Tree City USA (TCU) has worked with communities across the United States to enhance their urban 99forests, thereby providing oxygen, air conditioning, pollution and temperature reduction, wind breaks, and habitat for urban wildlife. It is well known that the endeavors of TCU have increased the aesthetics and health of urban centers in Illinois as well as across the nation. However, no one has quantitatively measured the ecological significance of this program and benefits of TCU status at a state-wide scale. This project considered tree land cover, stream water quality, bird species diversity, and the fish index of biotic integrity(IBI) across communities in correlation with Tree City USA status and level of tree care in communities based on the United States Department of Agriculture Forest Service’s annual state reporting system, the Community Accomplishments Reporting System (CARS).Illinois is comprised of varying topographic, geographic, and sociologic regions ranging from bluffs, to extensive farm land, to major urban centers. To address this regional variation the state was divided into three regions: Northeastern, Central, and Southern Illinois based on county boundaries. We found significantly more bird species observations during spring and fall migration Tree City communities compared to non-Tree City communities. Communities with sustaining tree care programs (as assessed by CARS) had significantly more birds species observed than communities with no tree care or developing tree care programs, especially in the spring and fall. Tree canopy cover, stream water quality parameters, and fish IBI did not correlate with Tree City communities, indicating that the benefits of the TCU program to these ecosystems may be at a more local scale. These preliminary analyses suggest the opportunity and need for further and more localized or smaller-scale research.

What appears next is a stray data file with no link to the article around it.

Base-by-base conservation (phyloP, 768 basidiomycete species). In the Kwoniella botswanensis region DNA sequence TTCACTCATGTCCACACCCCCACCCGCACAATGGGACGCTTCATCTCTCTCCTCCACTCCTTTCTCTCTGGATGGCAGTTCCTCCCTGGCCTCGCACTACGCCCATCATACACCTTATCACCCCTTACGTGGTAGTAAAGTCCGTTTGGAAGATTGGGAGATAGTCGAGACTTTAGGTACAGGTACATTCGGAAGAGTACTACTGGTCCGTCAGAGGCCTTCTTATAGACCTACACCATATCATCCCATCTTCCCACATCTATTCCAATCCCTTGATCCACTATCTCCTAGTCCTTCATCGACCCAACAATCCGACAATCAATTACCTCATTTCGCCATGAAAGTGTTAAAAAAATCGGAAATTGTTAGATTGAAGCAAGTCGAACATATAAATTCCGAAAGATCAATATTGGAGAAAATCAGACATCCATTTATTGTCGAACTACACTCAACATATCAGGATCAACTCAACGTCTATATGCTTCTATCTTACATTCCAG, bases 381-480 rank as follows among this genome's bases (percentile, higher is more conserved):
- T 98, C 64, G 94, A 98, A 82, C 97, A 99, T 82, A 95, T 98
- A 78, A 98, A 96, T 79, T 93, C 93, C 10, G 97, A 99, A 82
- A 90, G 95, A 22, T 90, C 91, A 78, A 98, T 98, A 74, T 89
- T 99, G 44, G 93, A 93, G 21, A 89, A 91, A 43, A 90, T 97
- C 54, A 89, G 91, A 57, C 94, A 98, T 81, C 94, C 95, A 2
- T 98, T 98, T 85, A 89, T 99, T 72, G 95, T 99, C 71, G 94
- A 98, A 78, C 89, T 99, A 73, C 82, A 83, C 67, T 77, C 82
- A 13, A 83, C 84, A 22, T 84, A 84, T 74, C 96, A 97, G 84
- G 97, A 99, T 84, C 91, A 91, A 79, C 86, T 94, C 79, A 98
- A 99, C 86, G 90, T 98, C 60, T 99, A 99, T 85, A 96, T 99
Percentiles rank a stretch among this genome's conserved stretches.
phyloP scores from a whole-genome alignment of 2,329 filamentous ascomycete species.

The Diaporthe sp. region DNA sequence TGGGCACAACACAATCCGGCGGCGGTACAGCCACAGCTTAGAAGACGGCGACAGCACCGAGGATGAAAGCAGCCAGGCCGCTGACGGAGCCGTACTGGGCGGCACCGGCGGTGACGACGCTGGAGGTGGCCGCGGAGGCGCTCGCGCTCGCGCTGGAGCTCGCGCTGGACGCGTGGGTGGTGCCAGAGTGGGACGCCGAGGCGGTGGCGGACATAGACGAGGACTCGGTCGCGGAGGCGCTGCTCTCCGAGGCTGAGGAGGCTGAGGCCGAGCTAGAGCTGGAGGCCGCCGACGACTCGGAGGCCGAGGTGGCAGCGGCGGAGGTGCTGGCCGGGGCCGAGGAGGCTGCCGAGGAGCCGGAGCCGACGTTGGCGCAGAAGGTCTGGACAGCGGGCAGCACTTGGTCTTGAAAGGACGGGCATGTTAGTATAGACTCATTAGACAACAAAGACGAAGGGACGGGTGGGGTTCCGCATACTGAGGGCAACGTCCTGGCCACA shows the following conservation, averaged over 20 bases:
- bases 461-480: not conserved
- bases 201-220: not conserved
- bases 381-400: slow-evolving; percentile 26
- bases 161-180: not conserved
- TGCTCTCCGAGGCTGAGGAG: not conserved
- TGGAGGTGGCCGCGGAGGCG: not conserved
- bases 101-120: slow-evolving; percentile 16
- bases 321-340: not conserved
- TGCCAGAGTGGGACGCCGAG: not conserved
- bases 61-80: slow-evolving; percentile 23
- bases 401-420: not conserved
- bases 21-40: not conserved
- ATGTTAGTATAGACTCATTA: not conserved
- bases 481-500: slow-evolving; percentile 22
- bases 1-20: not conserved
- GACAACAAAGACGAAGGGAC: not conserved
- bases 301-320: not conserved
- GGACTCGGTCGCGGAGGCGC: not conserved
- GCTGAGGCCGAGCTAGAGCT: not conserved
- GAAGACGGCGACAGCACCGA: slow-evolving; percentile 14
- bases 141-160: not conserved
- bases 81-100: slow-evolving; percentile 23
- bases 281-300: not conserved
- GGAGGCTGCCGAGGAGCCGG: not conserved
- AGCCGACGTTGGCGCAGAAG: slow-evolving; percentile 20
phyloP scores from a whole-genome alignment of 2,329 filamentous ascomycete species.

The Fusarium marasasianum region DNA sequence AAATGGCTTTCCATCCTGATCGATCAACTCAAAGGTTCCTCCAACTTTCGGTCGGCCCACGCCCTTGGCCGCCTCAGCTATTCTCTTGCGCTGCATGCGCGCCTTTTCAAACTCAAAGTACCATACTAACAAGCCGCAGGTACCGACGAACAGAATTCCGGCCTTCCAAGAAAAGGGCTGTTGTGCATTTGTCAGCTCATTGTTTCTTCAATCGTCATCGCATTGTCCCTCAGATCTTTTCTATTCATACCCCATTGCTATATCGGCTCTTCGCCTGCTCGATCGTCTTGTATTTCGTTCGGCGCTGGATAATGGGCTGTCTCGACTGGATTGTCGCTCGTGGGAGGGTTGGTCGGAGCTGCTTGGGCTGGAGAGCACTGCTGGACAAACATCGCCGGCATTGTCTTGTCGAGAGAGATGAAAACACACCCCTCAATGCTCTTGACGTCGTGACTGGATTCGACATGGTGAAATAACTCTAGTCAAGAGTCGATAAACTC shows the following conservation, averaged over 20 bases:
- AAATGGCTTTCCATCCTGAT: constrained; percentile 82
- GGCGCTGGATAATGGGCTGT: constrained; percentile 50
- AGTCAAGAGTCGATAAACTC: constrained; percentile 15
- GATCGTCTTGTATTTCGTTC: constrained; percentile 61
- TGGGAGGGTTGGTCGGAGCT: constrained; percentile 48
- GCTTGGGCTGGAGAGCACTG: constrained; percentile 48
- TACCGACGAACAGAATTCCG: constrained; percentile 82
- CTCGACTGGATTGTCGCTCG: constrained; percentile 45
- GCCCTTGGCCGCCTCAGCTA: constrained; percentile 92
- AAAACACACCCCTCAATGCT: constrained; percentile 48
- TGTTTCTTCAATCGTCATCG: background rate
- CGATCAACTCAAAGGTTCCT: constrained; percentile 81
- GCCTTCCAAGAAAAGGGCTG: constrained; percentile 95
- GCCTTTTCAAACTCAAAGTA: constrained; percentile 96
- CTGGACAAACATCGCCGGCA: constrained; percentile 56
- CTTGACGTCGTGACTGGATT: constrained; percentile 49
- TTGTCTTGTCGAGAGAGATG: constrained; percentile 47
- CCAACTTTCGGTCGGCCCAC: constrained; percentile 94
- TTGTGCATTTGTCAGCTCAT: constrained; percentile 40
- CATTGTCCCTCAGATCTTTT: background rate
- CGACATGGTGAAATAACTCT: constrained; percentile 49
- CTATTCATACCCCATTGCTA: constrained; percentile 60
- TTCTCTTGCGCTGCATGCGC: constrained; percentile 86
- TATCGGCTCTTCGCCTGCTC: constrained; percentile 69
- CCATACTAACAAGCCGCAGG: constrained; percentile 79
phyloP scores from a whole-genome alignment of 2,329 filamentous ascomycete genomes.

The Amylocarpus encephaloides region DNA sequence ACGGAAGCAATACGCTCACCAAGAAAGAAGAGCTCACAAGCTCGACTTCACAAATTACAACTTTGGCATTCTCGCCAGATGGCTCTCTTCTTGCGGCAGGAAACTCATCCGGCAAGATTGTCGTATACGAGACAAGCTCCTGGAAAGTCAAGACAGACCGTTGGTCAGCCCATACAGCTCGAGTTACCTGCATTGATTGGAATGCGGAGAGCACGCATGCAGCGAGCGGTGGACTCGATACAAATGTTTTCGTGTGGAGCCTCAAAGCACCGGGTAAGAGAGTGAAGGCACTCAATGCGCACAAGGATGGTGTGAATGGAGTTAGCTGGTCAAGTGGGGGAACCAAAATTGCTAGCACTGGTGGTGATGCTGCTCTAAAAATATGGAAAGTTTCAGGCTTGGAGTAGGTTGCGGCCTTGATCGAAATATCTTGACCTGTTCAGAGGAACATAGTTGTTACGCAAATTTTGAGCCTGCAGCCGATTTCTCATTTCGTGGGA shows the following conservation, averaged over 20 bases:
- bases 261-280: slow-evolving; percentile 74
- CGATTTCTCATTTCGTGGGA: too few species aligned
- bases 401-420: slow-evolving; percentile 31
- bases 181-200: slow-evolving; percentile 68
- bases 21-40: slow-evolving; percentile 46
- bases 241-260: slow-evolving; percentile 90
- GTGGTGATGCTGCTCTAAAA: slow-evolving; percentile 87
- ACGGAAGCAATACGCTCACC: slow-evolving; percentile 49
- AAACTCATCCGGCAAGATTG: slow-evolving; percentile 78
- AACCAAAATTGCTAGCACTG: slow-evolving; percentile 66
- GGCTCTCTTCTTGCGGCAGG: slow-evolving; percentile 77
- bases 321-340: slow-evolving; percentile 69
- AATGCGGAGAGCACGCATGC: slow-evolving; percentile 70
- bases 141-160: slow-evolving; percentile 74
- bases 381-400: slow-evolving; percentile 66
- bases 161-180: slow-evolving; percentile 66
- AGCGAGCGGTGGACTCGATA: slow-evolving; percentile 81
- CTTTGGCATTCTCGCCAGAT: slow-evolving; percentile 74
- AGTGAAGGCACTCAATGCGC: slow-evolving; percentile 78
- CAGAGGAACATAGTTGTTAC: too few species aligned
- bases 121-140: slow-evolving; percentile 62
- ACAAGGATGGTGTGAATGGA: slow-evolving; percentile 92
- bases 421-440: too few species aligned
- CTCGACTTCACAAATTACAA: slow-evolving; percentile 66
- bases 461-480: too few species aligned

|Name||INHS Technical Report 2011 (18)|